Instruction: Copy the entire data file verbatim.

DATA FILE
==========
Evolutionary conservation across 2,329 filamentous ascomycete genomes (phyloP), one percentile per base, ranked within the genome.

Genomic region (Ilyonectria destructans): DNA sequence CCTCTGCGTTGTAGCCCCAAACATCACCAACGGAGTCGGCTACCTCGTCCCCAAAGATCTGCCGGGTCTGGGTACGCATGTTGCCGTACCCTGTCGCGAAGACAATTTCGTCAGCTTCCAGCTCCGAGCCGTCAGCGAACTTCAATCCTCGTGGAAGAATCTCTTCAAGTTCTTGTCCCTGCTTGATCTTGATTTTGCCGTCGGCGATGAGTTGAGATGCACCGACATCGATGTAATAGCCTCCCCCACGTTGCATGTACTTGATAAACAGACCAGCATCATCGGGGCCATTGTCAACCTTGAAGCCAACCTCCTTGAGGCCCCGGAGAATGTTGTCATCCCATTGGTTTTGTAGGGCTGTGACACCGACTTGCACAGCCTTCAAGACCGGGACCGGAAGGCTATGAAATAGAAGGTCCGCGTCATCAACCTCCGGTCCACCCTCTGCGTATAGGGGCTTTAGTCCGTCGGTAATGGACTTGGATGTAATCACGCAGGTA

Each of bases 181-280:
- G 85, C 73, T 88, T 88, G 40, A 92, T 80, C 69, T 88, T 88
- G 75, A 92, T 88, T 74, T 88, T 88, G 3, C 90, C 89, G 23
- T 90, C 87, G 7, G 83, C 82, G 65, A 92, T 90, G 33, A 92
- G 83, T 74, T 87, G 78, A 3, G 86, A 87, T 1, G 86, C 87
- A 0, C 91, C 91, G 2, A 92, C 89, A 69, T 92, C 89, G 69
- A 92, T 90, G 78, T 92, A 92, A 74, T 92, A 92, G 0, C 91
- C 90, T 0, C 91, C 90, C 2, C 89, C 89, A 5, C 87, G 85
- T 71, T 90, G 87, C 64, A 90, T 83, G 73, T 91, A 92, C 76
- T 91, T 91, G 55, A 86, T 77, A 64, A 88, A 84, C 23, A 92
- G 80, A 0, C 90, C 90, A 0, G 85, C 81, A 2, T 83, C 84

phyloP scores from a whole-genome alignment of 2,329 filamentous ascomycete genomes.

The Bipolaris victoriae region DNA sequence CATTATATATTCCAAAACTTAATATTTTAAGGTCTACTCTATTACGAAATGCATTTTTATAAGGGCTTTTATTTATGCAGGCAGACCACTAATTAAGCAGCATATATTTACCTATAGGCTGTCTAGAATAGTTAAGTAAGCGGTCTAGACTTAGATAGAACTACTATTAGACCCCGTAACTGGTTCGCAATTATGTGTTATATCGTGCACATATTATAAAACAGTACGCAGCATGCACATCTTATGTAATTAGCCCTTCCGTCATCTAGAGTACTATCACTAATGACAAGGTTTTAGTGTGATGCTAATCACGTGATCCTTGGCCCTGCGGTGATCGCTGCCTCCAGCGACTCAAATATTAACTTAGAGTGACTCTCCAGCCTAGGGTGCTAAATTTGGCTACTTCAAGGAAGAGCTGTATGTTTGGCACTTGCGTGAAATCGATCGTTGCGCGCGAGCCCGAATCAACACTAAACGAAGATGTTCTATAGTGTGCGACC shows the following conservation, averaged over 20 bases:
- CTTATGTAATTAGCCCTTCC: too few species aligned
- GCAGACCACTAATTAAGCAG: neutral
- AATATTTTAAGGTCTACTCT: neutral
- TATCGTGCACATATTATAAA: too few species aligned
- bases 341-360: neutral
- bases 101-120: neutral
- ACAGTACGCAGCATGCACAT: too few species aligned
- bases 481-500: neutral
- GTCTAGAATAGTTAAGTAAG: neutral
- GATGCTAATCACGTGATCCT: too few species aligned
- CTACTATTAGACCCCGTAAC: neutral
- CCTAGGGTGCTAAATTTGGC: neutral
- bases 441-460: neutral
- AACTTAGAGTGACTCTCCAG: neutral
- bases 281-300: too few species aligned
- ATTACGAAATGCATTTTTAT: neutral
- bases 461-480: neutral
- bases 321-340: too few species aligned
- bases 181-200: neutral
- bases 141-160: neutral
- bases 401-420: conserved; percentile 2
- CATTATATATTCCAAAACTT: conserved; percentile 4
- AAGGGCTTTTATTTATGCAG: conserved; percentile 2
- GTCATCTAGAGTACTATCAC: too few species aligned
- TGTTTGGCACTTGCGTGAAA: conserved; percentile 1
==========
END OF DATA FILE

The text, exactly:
Evolutionary conservation across 2,329 filamentous ascomycete genomes (phyloP), one percentile per base, ranked within the genome.

Genomic region (Ilyonectria destructans): DNA sequence CCTCTGCGTTGTAGCCCCAAACATCACCAACGGAGTCGGCTACCTCGTCCCCAAAGATCTGCCGGGTCTGGGTACGCATGTTGCCGTACCCTGTCGCGAAGACAATTTCGTCAGCTTCCAGCTCCGAGCCGTCAGCGAACTTCAATCCTCGTGGAAGAATCTCTTCAAGTTCTTGTCCCTGCTTGATCTTGATTTTGCCGTCGGCGATGAGTTGAGATGCACCGACATCGATGTAATAGCCTCCCCCACGTTGCATGTACTTGATAAACAGACCAGCATCATCGGGGCCATTGTCAACCTTGAAGCCAACCTCCTTGAGGCCCCGGAGAATGTTGTCATCCCATTGGTTTTGTAGGGCTGTGACACCGACTTGCACAGCCTTCAAGACCGGGACCGGAAGGCTATGAAATAGAAGGTCCGCGTCATCAACCTCCGGTCCACCCTCTGCGTATAGGGGCTTTAGTCCGTCGGTAATGGACTTGGATGTAATCACGCAGGTA

Each of bases 181-280:
- G 85, C 73, T 88, T 88, G 40, A 92, T 80, C 69, T 88, T 88
- G 75, A 92, T 88, T 74, T 88, T 88, G 3, C 90, C 89, G 23
- T 90, C 87, G 7, G 83, C 82, G 65, A 92, T 90, G 33, A 92
- G 83, T 74, T 87, G 78, A 3, G 86, A 87, T 1, G 86, C 87
- A 0, C 91, C 91, G 2, A 92, C 89, A 69, T 92, C 89, G 69
- A 92, T 90, G 78, T 92, A 92, A 74, T 92, A 92, G 0, C 91
- C 90, T 0, C 91, C 90, C 2, C 89, C 89, A 5, C 87, G 85
- T 71, T 90, G 87, C 64, A 90, T 83, G 73, T 91, A 92, C 76
- T 91, T 91, G 55, A 86, T 77, A 64, A 88, A 84, C 23, A 92
- G 80, A 0, C 90, C 90, A 0, G 85, C 81, A 2, T 83, C 84

phyloP scores from a whole-genome alignment of 2,329 filamentous ascomycete genomes.

The Bipolaris victoriae region DNA sequence CATTATATATTCCAAAACTTAATATTTTAAGGTCTACTCTATTACGAAATGCATTTTTATAAGGGCTTTTATTTATGCAGGCAGACCACTAATTAAGCAGCATATATTTACCTATAGGCTGTCTAGAATAGTTAAGTAAGCGGTCTAGACTTAGATAGAACTACTATTAGACCCCGTAACTGGTTCGCAATTATGTGTTATATCGTGCACATATTATAAAACAGTACGCAGCATGCACATCTTATGTAATTAGCCCTTCCGTCATCTAGAGTACTATCACTAATGACAAGGTTTTAGTGTGATGCTAATCACGTGATCCTTGGCCCTGCGGTGATCGCTGCCTCCAGCGACTCAAATATTAACTTAGAGTGACTCTCCAGCCTAGGGTGCTAAATTTGGCTACTTCAAGGAAGAGCTGTATGTTTGGCACTTGCGTGAAATCGATCGTTGCGCGCGAGCCCGAATCAACACTAAACGAAGATGTTCTATAGTGTGCGACC shows the following conservation, averaged over 20 bases:
- CTTATGTAATTAGCCCTTCC: too few species aligned
- GCAGACCACTAATTAAGCAG: neutral
- AATATTTTAAGGTCTACTCT: neutral
- TATCGTGCACATATTATAAA: too few species aligned
- bases 341-360: neutral
- bases 101-120: neutral
- ACAGTACGCAGCATGCACAT: too few species aligned
- bases 481-500: neutral
- GTCTAGAATAGTTAAGTAAG: neutral
- GATGCTAATCACGTGATCCT: too few species aligned
- CTACTATTAGACCCCGTAAC: neutral
- CCTAGGGTGCTAAATTTGGC: neutral
- bases 441-460: neutral
- AACTTAGAGTGACTCTCCAG: neutral
- bases 281-300: too few species aligned
- ATTACGAAATGCATTTTTAT: neutral
- bases 461-480: neutral
- bases 321-340: too few species aligned
- bases 181-200: neutral
- bases 141-160: neutral
- bases 401-420: conserved; percentile 2
- CATTATATATTCCAAAACTT: conserved; percentile 4
- AAGGGCTTTTATTTATGCAG: conserved; percentile 2
- GTCATCTAGAGTACTATCAC: too few species aligned
- TGTTTGGCACTTGCGTGAAA: conserved; percentile 1